Q: I am intrigued by the thought of having my ‘own’ teeth back – and am concerned about my prescription drugs perhaps interfering with dental success. I am on Fosamax for my osteoporosis. Would I have a problem? Am I dealing with bone issues here?
A: You are wise in using caution when approaching any medical or dental condition. The medication you use may cause Osteonecrosis of the Jaw, or deterioration of the
Temporomandibular Joint (TMJ) if used with certain dental procedures. The manufacturer says that in some cases delayed healing may occur in the jaw. Obviously we must evaluate this in your case. I see many patients who do not take seriously the medical questionnaire dentists must have on record prior to any procedure. Make no mistake – implant dentistry is a surgical procedure and we take all necessary precautions. This includes a thorough cross check on all medications a patient may consume, be they pharmaceutical or even holistic. The fact that you obtained them from an herbalist or a vitamin supplement store does not mean this information need not be shared by the practitioner treating you. Various combinations can be deadly if mixed improperly, and your implant dentist is trained to recognize these for you.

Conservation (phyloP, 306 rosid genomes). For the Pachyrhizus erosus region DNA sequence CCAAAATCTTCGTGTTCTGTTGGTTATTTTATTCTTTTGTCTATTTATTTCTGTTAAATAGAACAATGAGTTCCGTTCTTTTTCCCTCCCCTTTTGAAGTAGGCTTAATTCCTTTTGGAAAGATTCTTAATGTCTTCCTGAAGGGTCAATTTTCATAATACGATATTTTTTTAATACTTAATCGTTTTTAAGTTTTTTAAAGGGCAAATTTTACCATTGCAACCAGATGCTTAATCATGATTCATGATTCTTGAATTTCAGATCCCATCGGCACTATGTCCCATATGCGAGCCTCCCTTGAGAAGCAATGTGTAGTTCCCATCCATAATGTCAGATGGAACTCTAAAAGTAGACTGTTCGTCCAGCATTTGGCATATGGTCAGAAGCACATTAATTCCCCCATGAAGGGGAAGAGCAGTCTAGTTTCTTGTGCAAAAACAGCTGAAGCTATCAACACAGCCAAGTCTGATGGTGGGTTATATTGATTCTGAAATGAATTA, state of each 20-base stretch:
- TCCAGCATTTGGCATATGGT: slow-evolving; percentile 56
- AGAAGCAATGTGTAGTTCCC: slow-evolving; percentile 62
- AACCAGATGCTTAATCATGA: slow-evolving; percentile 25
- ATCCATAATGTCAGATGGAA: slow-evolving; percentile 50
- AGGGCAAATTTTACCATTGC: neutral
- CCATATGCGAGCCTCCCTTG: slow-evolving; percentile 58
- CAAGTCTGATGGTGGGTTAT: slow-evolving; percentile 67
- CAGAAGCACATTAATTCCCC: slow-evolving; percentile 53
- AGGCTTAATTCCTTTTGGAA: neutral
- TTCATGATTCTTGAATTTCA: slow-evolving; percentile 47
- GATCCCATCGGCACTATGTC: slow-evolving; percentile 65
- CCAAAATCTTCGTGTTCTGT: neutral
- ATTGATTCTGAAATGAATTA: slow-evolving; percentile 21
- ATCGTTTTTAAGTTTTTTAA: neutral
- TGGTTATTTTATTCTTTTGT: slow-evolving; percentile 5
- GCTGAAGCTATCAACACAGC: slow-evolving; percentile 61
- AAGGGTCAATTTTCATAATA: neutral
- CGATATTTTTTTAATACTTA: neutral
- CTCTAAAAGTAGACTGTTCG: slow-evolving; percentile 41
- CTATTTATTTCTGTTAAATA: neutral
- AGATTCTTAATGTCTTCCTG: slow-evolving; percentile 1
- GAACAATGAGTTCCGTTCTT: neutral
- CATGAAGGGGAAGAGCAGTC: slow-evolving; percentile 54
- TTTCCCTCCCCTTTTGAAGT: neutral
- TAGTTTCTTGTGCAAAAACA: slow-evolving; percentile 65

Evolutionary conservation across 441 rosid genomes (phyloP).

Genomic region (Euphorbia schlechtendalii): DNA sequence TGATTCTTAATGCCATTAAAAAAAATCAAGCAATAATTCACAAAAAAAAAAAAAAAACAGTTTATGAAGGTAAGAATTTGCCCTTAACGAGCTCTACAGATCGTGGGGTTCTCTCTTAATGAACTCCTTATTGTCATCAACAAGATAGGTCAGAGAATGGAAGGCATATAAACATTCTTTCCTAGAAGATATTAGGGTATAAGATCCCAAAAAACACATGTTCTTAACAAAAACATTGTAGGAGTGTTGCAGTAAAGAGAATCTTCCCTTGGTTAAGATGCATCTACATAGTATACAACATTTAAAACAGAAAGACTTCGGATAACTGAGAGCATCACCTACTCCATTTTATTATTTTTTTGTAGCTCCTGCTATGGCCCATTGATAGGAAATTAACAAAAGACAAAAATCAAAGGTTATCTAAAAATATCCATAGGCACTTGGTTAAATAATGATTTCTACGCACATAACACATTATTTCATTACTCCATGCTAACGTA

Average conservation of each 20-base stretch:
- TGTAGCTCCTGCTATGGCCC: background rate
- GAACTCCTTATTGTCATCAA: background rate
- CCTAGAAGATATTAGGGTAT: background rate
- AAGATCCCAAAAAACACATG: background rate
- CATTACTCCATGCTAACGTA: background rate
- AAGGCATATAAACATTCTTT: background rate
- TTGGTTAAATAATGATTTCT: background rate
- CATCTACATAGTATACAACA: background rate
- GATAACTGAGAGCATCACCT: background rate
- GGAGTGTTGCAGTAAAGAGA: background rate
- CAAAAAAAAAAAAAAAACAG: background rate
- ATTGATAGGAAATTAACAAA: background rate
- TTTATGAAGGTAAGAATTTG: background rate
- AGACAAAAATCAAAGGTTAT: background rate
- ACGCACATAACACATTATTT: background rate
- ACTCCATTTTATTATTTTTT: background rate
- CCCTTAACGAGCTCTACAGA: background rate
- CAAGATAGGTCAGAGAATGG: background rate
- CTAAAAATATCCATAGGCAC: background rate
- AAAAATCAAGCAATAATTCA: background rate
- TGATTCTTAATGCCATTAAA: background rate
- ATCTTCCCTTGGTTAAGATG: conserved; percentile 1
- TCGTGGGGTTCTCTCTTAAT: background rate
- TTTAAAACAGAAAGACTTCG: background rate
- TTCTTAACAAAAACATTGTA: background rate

There are other more common health issues that can rear their ugly head and cause potential healing problems for dental implant patients. The same issue your parents, guidance councilors, gym teachers, and the Canadian Cancer Agency speak against – tobacco – is a detriment to optimal dental implant assimilation. Smoking is an impediment to successful treatment with virtually any health related procedure. Quitting smoking is encouraged in any progressive dental office.
Following any dental implant procedure, a patient may be provided with a variety of prescription medications. We generally provide pain killers, although we are frequently told by returning patients that they didn’t have any use for them as they didn’t experience any pain whatsoever! Depending on your specific procedure other medications may be prescribed, and we emphasize the need to use all of your allotted prescription. Problems are rare, but when one does arise, it is often brought about by a patient feeling perfectly well and comfortable and therefore not following recovery protocol for its duration.
Implant dentistry is still surgery and must be taken seriously. If a patient has issues that will compromise a successful treatment, we simply don’t proceed. Overall health issues must trump cosmetic or even functional concerns. If all current issues have been addressed – we will move ahead with treatment.